NOAA Turns 50! We can debate which weather models are more accurate, but there’s little doubt (in my mind, at least) that America has the best weather service on the planet. Kudos to the men and women of NOAA who keep us informed, in good weather and bad. Details via NOAA: “Since its inception in 1970, NOAA has evolved into one of the world’s premier science organizations with a mission that spans from the surface of the sun to the floor of the ocean. Our work is incredibly diverse, and it’s difficult to capture everything we do in one place. We hope this graphic speaks volumes about how the meaningful work we do is embedded into the fabric of American lives and livelihoods...”
A Hopeful Forecast: More Accurate Long-Term Weather Predictions. Good news (for people living in the tropics) but pesky chaos theory quickly comes into play – don’t get your hopes too high too fast. The New York Times (paywall) reports; here’s an excerpt: “...In the ’90s, we had almost no satellite observations in the southern hemisphere,” she said. “Since then, the number and quality of satellite observations has increased substantially,” so our ability to make accurate forecasts in the southern hemisphere is almost as good as in the northern hemisphere. Additionally, the global weather models that are now in development can simulate showers and thunderstorms, Dr. Judt says, whereas existing models cannot. This, coupled with a series of weather satellites set to launch over the next few years, should translate to longer lead times for tropical forecasts. “We should see an improvement in tropical weather prediction in the next 10 years,” he said…”
AWIPS file image courtesy of NOAA.
Extreme Weather and Power Outages. How much is natural variability, demographics (more people living in risky areas) and a rapidly changing climate? Climate Central has perspective: “…Hurricanes, wildfires, ice storms, flooding, heat waves and other extreme weather events are growing in number or intensity with climate change. Combined with the nation’s aging electrical infrastructure, extreme weather is causing frequent damage to our electrical system, costing Americans and the economy tens of billions of dollars each year, and impacting public health. Between 2003 and 2012, weather-related outages are estimated to have cost the U.S. economy an inflation-adjusted annual average of $18 billion to $33 billion. While for many, power outages are a nuisance and economically disruptive, they have the potential to become life-threatening in a matter of hours for certain vulnerable populations. Loss of electricity puts health care facilities at risk and can knock out essential equipment. Refrigeration, heating and cooling come to mind first. But it also halts potable water pumping equipment, and stalls sewage treatment plants, which can force the release of raw sewage into waterways...”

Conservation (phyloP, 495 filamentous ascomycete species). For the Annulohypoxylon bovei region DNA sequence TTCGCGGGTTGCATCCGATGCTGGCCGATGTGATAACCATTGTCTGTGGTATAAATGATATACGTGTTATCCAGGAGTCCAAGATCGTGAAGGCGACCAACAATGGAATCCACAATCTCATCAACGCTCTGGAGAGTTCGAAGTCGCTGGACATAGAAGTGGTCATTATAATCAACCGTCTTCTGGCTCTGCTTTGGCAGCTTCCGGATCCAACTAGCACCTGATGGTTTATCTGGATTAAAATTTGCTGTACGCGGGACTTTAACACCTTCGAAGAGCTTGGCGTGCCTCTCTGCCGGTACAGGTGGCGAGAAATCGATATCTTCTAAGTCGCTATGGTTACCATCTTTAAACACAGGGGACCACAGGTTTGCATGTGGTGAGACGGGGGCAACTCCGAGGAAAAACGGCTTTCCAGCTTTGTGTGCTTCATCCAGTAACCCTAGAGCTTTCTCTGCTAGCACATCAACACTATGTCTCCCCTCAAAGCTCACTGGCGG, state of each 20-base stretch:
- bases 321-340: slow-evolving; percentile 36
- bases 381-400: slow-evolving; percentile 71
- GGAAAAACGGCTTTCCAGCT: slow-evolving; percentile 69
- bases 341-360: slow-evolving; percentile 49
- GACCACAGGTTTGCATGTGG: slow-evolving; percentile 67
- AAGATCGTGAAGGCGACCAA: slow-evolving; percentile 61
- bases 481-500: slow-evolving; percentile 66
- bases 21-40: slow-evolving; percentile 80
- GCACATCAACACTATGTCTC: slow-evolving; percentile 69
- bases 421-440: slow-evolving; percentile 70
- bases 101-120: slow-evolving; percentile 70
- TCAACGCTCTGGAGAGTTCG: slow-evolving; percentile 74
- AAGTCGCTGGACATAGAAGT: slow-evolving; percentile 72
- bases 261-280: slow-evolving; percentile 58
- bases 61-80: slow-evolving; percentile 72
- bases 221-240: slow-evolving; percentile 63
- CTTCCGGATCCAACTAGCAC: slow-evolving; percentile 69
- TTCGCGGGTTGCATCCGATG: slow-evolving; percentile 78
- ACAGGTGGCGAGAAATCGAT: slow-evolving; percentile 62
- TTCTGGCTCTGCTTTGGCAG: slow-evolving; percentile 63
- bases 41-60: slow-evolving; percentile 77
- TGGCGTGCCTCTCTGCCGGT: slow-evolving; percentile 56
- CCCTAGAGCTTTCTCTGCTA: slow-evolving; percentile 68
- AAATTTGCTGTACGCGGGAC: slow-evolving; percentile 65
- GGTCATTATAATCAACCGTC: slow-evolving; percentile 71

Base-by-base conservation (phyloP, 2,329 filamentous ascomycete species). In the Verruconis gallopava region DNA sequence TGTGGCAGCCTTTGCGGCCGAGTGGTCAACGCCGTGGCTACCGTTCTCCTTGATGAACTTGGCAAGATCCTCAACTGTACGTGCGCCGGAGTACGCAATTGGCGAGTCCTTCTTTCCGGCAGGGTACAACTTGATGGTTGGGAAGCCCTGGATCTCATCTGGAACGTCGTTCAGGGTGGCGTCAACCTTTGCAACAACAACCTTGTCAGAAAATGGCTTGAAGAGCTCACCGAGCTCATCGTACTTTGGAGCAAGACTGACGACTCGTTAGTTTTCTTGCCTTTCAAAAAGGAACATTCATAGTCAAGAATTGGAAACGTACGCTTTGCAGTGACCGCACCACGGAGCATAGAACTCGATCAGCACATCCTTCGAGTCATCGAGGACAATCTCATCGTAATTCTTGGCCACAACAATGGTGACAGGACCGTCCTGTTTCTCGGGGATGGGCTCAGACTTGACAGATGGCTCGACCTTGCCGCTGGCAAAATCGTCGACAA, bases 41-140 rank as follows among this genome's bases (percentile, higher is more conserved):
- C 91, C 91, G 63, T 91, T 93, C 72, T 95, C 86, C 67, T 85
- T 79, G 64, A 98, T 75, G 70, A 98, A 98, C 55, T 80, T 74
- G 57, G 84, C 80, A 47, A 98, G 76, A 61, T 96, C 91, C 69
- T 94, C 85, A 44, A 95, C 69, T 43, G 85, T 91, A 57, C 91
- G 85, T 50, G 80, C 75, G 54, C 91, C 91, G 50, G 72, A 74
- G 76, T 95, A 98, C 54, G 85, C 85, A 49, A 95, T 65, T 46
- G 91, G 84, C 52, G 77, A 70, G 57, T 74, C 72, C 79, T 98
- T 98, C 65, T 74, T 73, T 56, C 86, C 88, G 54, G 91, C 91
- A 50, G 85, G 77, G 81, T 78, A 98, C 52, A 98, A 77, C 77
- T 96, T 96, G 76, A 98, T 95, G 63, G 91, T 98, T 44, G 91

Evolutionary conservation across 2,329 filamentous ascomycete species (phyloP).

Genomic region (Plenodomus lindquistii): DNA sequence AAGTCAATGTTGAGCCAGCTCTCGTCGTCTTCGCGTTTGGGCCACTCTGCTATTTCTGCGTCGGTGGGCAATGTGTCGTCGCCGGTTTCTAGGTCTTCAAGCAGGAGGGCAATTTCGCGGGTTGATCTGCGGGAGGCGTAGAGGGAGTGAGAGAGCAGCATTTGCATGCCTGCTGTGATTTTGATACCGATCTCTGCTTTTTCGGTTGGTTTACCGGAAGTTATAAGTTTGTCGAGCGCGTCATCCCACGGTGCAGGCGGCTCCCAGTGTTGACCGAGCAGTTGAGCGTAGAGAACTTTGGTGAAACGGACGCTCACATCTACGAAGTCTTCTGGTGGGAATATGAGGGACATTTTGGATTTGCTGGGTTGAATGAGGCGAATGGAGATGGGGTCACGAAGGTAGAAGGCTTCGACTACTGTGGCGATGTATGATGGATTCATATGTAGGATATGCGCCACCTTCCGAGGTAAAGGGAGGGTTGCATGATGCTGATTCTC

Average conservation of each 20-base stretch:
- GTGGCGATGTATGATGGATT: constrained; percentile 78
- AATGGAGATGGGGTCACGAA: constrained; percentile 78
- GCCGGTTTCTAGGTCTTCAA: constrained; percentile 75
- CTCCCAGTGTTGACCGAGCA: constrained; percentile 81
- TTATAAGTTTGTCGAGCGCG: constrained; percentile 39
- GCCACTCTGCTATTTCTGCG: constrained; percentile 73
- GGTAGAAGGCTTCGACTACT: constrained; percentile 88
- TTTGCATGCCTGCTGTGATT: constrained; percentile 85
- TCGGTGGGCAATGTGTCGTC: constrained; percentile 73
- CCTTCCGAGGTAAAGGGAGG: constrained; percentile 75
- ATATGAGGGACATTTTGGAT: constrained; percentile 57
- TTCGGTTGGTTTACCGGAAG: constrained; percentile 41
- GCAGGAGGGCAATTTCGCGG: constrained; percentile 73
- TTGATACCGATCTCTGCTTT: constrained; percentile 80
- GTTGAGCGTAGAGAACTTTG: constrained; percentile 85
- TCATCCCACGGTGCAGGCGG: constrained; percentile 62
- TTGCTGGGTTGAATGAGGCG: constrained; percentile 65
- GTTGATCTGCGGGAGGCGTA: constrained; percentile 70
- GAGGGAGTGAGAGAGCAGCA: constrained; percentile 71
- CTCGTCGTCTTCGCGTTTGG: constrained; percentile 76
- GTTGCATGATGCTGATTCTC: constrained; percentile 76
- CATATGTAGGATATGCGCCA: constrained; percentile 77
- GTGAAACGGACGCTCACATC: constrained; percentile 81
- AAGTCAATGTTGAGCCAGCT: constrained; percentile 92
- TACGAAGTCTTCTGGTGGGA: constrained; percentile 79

The West’s Infernos Are Melting Our Sense of How Fire Works. WIRED.com (paywall) provides needed perspective on what’s happening: “…In making sense of Western wildfires, total acres burned are far less important than the increasingly capricious violence of our most extreme blazes. It is as if we’ve crossed some threshold of climate and fire fuel into an era of uncontrollable conflagrations. “Not only is the size and severity increasing, but the nature of fire is changing,” says David Saah, director of Pyregence, a group of fire-science labs and researchers collaborating on the problem. Still more concerning, given the trend toward fires dramatically more catastrophic than anything we’ve yet seen: The physics of large-scale wildfires remain so poorly understood that fire-modeling software is often effectively powerless to predict where they will next occur, much less how they will unfold once they do. If there is any good news, it is that, as Saah puts it, “the science for a lot of this stuff is under way...”
Homes Are Flooding Outside FEMA’s 100-Year Flood Zones, and Racial Inequality is Showing Through. Here’s a clip from a post at The Conversation: “…New research suggests that nearly twice as many properties are at risk from a 100-year flood today than the Federal Emergency Management Agency’s flood maps indicate. Unfortunately, many of the people living in those properties have no idea that their homes are at risk until the floodwaters rise. I am a sociologist who works on disaster vulnerability. In a new study, I looked at the makeup of communities in Houston that aren’t in the 100-year flood zone, but that still flood. What I found tells a story of racial disparities in the city. Research in other cities has shown similar flooding problems in predominantly Black and Hispanic neighborhoods...”
Map credit: First Street Foundation.